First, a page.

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Keywords:

  • Deep subsurface environment;
  • 16S rRNA;
  • Methanogen diversity;
  • Bacterial diversity;
  • Marine sediment;
  • Archaea;
  • Gas hydrate;
  • Methane

Abstract

  1. Top of page
  2. Abstract
  3. 1. Introduction
  4. 2. Materials and methods
  5. 3. Results
  6. 4. Discussion
  7. Acknowledgements
  8. References

The microbial community of a deep (to 234 m below the sea floor) sediment gas hydrate deposit (Cascadia Margin Ocean Drilling Program Site 889/890, Leg 146) was analysed for the first time by molecular genetic techniques. Both bacterial and methanogen diversity were determined by phylogenetic analysis of ribosomal DNA sequences. High molecular mass DNA, indicative of active bacteria, was present in all of the samples. Ribosomal RNA genes were amplified from extracted DNA extracted from sediment using bacteria, and methanogen specific PCR primers, the latter designed in this study. Phylogenetic analysis of approximately 400 bacterial clones demonstrated that 96% were members of the Proteobacteria. These clones were affiliated with the α, β and γ subdivisions, with Caulobacter (Zymomonas group), Ralstonia and Pseudomonas phylotypes predominating. The methanogen clones were of low diversity and clustered in three sub-groups. Two of these sub-groups (contained 96% of the 400 clones) were closely related to Methanosarcina mazeii, while the third sub-group clustered in the Methanobacteriales. This analysis of a deep sediment gas hydrate environment shows a bacteria and methanogen community of limited diversity and confirms that the gas hydrate zone is biogeochemically active. These results are consistent with the presence of bacterial populations capable of methanogenesis throughout the core, and suggest that the methane hydrate at this site is at least partially biogenic in origin.


1. Introduction

  1. Top of page
  2. Abstract
  3. 1. Introduction
  4. 2. Materials and methods
  5. 3. Results
  6. 4. Discussion
  7. Acknowledgements
  8. References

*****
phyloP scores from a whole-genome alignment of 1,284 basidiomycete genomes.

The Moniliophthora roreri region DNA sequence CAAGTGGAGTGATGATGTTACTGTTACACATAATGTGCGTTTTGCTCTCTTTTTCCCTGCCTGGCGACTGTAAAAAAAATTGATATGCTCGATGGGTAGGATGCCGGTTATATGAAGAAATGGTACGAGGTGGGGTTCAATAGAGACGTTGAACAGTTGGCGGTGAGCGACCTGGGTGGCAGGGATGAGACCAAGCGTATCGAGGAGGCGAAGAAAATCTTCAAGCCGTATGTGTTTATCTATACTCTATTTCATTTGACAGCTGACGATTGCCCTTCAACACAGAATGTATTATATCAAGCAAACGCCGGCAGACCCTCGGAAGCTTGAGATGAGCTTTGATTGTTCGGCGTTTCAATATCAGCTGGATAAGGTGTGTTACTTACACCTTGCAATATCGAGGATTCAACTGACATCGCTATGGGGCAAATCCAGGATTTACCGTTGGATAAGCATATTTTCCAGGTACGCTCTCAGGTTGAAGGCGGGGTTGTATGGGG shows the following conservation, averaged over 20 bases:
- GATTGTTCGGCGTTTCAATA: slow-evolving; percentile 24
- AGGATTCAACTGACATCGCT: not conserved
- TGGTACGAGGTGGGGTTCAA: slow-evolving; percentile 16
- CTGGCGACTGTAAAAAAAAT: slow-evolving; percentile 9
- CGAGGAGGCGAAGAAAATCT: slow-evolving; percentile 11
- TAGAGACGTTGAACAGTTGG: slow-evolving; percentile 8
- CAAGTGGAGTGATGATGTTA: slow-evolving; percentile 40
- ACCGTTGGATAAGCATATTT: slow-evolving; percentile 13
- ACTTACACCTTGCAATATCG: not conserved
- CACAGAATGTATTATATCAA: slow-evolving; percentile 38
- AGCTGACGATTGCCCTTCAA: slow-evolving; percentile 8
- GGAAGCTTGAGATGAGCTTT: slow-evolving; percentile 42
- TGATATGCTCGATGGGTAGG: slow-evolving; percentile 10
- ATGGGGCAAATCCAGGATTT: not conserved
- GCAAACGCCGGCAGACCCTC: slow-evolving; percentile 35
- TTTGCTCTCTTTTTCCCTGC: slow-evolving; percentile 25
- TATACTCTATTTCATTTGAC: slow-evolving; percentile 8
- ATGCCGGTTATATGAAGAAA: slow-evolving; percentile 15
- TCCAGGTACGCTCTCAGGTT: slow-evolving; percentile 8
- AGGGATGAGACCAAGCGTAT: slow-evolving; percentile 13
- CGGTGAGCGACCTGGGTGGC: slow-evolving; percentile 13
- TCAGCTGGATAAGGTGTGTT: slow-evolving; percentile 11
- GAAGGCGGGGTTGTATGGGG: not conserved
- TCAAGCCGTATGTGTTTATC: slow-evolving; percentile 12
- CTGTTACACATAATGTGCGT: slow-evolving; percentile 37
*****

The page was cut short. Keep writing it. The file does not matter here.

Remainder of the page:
Recent evidence has demonstrated the presence of significant bacterial populations to depths of at least 750 m in marine sediments [1,2] and probably much deeper [3]. Sites studied include sediments with deep gas hydrate deposits [2,4], where bacterial activity is stimulated within the hydrate zone to such an extent that rates for some activities in the subsurface are greater than those near the sediment surface. These results suggest that gas hydrates may represent a uniquely active deep sediment habitat [3]. In addition, it has been estimated that the methane contained in gas hydrates world-wide represents more than double the total amount of carbon in known fossil fuel reserves [5] and thus gas hydrates are of global significance. As the bulk of the methane in gas hydrates is of biogenic origin [6], these deposits are also of microbiological interest. Despite the evidence demonstrating that bacterial populations and activities are stimulated in deep gas hydrate deposits, there is no detailed information about the types of bacteria present or their diversity. Culturing approaches only reveal a small subset of the total bacteria and only a few isolates have been obtained from deep sediments [7,8]. A recent investigation [9] of archael diversity in marine sediments in an area with abundant gas hydrates identified a unique cluster of 16S rRNA sequences. However, samples were obtained only 22 cm below the sediment surface. Methanogens, of particular interest for gas hydrate deposits, have proved particularly difficult to isolate [10]. To overcome these problems, we designed PCR primers specific for the 16S rRNA gene of this group of the Euryarchaeota. In this study, we used these primers to assess the diversity of the methanogens and other primers to examine bacteria in this unique deep gas hydrate ecosystem.